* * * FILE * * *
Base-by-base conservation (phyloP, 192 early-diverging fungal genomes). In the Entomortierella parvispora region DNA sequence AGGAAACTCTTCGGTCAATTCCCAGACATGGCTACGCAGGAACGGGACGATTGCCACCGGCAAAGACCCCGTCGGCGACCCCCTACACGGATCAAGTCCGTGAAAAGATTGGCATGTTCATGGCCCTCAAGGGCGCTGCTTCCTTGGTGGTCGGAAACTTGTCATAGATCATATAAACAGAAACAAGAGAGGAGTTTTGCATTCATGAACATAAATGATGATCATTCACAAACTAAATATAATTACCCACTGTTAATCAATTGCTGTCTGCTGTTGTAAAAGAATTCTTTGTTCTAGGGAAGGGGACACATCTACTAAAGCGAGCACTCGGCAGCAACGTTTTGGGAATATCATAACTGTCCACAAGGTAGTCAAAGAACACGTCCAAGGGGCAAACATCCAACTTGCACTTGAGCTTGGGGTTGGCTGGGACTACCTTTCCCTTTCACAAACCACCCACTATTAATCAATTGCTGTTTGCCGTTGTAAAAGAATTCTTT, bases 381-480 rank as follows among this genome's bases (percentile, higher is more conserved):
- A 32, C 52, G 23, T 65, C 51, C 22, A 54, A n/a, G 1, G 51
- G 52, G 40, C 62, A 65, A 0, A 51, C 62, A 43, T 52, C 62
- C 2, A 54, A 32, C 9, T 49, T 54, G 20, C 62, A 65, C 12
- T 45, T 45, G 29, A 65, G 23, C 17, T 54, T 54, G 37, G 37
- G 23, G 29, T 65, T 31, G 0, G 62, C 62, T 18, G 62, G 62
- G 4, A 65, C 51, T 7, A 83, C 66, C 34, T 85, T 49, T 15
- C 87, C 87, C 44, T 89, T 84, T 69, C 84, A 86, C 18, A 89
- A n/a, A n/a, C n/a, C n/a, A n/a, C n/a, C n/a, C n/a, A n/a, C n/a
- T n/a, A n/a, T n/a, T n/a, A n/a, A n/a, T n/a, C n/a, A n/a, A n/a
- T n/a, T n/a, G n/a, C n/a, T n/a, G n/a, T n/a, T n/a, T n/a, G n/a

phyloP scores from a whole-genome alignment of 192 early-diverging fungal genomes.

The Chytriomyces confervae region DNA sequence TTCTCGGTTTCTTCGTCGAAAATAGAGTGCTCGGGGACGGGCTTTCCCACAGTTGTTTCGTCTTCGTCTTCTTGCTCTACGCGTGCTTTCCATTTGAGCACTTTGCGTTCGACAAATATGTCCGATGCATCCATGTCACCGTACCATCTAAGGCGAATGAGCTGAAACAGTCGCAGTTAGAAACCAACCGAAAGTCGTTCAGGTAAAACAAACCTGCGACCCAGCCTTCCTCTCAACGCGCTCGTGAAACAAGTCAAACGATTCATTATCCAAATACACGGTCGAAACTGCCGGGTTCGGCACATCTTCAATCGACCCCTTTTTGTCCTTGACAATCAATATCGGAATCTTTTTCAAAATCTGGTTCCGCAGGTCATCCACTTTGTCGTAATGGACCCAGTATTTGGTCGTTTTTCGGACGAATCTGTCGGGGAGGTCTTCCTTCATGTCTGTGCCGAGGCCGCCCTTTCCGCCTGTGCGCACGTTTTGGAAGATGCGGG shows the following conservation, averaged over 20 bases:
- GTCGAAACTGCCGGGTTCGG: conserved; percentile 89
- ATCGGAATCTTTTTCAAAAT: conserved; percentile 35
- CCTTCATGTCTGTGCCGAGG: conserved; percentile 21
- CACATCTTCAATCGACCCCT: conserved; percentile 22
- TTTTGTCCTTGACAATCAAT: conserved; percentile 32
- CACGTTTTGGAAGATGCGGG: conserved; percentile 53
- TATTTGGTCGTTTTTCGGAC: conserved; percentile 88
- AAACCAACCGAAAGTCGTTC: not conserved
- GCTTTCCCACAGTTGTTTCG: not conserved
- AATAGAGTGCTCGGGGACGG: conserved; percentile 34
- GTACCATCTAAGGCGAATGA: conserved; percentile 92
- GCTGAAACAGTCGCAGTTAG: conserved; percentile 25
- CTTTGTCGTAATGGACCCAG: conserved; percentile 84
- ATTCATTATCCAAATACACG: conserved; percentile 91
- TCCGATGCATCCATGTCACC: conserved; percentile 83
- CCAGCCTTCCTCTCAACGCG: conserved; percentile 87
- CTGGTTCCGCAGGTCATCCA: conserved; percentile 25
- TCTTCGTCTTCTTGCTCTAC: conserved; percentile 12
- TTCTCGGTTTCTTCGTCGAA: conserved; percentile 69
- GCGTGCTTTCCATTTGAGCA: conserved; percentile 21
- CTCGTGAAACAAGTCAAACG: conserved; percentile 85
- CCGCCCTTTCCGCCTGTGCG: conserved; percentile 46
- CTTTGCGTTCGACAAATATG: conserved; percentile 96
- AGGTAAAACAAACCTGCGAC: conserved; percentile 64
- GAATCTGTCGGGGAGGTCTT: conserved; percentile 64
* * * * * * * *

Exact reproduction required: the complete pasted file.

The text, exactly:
Base-by-base conservation (phyloP, 192 early-diverging fungal genomes). In the Entomortierella parvispora region DNA sequence AGGAAACTCTTCGGTCAATTCCCAGACATGGCTACGCAGGAACGGGACGATTGCCACCGGCAAAGACCCCGTCGGCGACCCCCTACACGGATCAAGTCCGTGAAAAGATTGGCATGTTCATGGCCCTCAAGGGCGCTGCTTCCTTGGTGGTCGGAAACTTGTCATAGATCATATAAACAGAAACAAGAGAGGAGTTTTGCATTCATGAACATAAATGATGATCATTCACAAACTAAATATAATTACCCACTGTTAATCAATTGCTGTCTGCTGTTGTAAAAGAATTCTTTGTTCTAGGGAAGGGGACACATCTACTAAAGCGAGCACTCGGCAGCAACGTTTTGGGAATATCATAACTGTCCACAAGGTAGTCAAAGAACACGTCCAAGGGGCAAACATCCAACTTGCACTTGAGCTTGGGGTTGGCTGGGACTACCTTTCCCTTTCACAAACCACCCACTATTAATCAATTGCTGTTTGCCGTTGTAAAAGAATTCTTT, bases 381-480 rank as follows among this genome's bases (percentile, higher is more conserved):
- A 32, C 52, G 23, T 65, C 51, C 22, A 54, A n/a, G 1, G 51
- G 52, G 40, C 62, A 65, A 0, A 51, C 62, A 43, T 52, C 62
- C 2, A 54, A 32, C 9, T 49, T 54, G 20, C 62, A 65, C 12
- T 45, T 45, G 29, A 65, G 23, C 17, T 54, T 54, G 37, G 37
- G 23, G 29, T 65, T 31, G 0, G 62, C 62, T 18, G 62, G 62
- G 4, A 65, C 51, T 7, A 83, C 66, C 34, T 85, T 49, T 15
- C 87, C 87, C 44, T 89, T 84, T 69, C 84, A 86, C 18, A 89
- A n/a, A n/a, C n/a, C n/a, A n/a, C n/a, C n/a, C n/a, A n/a, C n/a
- T n/a, A n/a, T n/a, T n/a, A n/a, A n/a, T n/a, C n/a, A n/a, A n/a
- T n/a, T n/a, G n/a, C n/a, T n/a, G n/a, T n/a, T n/a, T n/a, G n/a

phyloP scores from a whole-genome alignment of 192 early-diverging fungal genomes.

The Chytriomyces confervae region DNA sequence TTCTCGGTTTCTTCGTCGAAAATAGAGTGCTCGGGGACGGGCTTTCCCACAGTTGTTTCGTCTTCGTCTTCTTGCTCTACGCGTGCTTTCCATTTGAGCACTTTGCGTTCGACAAATATGTCCGATGCATCCATGTCACCGTACCATCTAAGGCGAATGAGCTGAAACAGTCGCAGTTAGAAACCAACCGAAAGTCGTTCAGGTAAAACAAACCTGCGACCCAGCCTTCCTCTCAACGCGCTCGTGAAACAAGTCAAACGATTCATTATCCAAATACACGGTCGAAACTGCCGGGTTCGGCACATCTTCAATCGACCCCTTTTTGTCCTTGACAATCAATATCGGAATCTTTTTCAAAATCTGGTTCCGCAGGTCATCCACTTTGTCGTAATGGACCCAGTATTTGGTCGTTTTTCGGACGAATCTGTCGGGGAGGTCTTCCTTCATGTCTGTGCCGAGGCCGCCCTTTCCGCCTGTGCGCACGTTTTGGAAGATGCGGG shows the following conservation, averaged over 20 bases:
- GTCGAAACTGCCGGGTTCGG: conserved; percentile 89
- ATCGGAATCTTTTTCAAAAT: conserved; percentile 35
- CCTTCATGTCTGTGCCGAGG: conserved; percentile 21
- CACATCTTCAATCGACCCCT: conserved; percentile 22
- TTTTGTCCTTGACAATCAAT: conserved; percentile 32
- CACGTTTTGGAAGATGCGGG: conserved; percentile 53
- TATTTGGTCGTTTTTCGGAC: conserved; percentile 88
- AAACCAACCGAAAGTCGTTC: not conserved
- GCTTTCCCACAGTTGTTTCG: not conserved
- AATAGAGTGCTCGGGGACGG: conserved; percentile 34
- GTACCATCTAAGGCGAATGA: conserved; percentile 92
- GCTGAAACAGTCGCAGTTAG: conserved; percentile 25
- CTTTGTCGTAATGGACCCAG: conserved; percentile 84
- ATTCATTATCCAAATACACG: conserved; percentile 91
- TCCGATGCATCCATGTCACC: conserved; percentile 83
- CCAGCCTTCCTCTCAACGCG: conserved; percentile 87
- CTGGTTCCGCAGGTCATCCA: conserved; percentile 25
- TCTTCGTCTTCTTGCTCTAC: conserved; percentile 12
- TTCTCGGTTTCTTCGTCGAA: conserved; percentile 69
- GCGTGCTTTCCATTTGAGCA: conserved; percentile 21
- CTCGTGAAACAAGTCAAACG: conserved; percentile 85
- CCGCCCTTTCCGCCTGTGCG: conserved; percentile 46
- CTTTGCGTTCGACAAATATG: conserved; percentile 96
- AGGTAAAACAAACCTGCGAC: conserved; percentile 64
- GAATCTGTCGGGGAGGTCTT: conserved; percentile 64